No. 4: Bob Iger (The Walt Disney Company)

When you wish upon a star… it makes no difference. At 68 years of age, Bob Iger, the CEO of the Walt Disney Company since 2005, has made it known he really wouldn’t mind calling it a day. But his runaway success running the house of mouse means shareholders are keen for him to remain in charge indefinitely.

When you wish upon a star… it makes no difference. At 68 years of age, Bob Iger, the CEO of the Walt Disney Company since 2005, has made it known he really wouldn’t mind calling it a day. But his runaway success running the house of mouse means shareholders are keen for him to remain in charge indefinitely.


Year took up current function: 2005

 

Sector: Entertainment

 

Turnover in 2018: $59.4bn

 

Growth in 2018: 7.5%

 

 

And they would be fools not to, given the staggering success this former journalist has had over the last decade and a half, with blockbuster deal after blockbuster deal turning Disney into the undisputed king of popular entertainment.
When Iger was handed the keys to the magic kingdom by Michael Eisner, he decided to base Disney’s growth strategy on one thing: diversification. And to do this he was willing to empty Aladdin’s Cave. In 2006, Disney spent $7.4 billion to acquire Pixar, its main rival in the animated film sector. Four years later $4 billion got Iger Marvel and its highly profitable stable of superheroes, such as Iron Man, Thor and Captain America. In 2012 Lucasfilm, the studio behind the mythic Star Wars saga, fell under the dominion of the Burbank empire for a similar fee. These investments have paid off to such an extent that they look no-brainers in hindsight. Between 2004 and 2018 Disney’s turnover has practically doubled, from $33 to $56 billion, with market cap jumping from $56 to $164 billion over the same period.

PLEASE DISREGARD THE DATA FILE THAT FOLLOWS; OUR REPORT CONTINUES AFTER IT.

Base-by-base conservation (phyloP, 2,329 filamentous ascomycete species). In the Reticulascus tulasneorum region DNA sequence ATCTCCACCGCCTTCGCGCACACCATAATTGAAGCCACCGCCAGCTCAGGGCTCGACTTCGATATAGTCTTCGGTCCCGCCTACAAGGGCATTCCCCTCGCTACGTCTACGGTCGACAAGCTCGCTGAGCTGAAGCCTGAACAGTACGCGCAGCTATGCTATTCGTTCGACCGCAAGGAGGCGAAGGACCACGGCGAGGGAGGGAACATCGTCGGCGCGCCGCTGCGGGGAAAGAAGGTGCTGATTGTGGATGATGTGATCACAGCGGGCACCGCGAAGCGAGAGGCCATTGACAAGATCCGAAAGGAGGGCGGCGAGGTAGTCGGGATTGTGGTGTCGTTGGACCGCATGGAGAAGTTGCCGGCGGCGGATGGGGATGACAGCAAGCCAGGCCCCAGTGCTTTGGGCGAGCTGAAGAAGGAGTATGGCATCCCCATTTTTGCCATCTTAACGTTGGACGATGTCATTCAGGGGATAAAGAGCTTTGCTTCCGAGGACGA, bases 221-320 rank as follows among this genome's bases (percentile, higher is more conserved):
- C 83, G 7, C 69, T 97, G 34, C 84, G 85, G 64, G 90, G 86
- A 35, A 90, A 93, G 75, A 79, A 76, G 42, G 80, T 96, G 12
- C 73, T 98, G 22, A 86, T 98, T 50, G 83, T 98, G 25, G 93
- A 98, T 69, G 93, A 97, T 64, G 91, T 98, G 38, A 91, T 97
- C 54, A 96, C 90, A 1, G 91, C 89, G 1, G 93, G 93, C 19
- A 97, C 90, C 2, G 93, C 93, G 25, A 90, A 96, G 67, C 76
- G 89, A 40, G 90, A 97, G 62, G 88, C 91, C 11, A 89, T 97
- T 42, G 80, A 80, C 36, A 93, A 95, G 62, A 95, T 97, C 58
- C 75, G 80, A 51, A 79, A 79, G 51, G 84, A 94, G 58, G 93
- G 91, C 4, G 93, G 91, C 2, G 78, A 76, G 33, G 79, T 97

Iger’s latest masterstroke was sealed in March, when Disney purchased 21st Century Fox for $71.3 billion. This acquisition is widely viewed as being the final piece of the jigsaw that will allow the company’s soon-to-launch streaming service, Disney+, to rival Netflix and Amazon Prime. With his dealmaking ability, Iger has brought Walt Disney’s venerable company into a whole new world.            

Read the full Special Report: Top Ten Dealmaking Executives in the World – 2019 Edition

Capable of seeing opportunities others miss, these ten dealmakers are also consummate closers.
Summary No. 10: Masayoshi Son (SoftBank) No. 9: Philippe Donnet (Generali) No. 8: Paul Hermelin (Capegemini) No. 7: Marie-Christine Coisne-Roquette (Sonepar) No. 6: Julie Sweet (Accenture) No. 5: Chuck Robbins (Cisco Systems) No. 3: Virginia Rometty (IBM) No. 2: John Elkann FCA (Fiat Chrysler Automobiles) No. 1: Patrick Pouyanné (Total)

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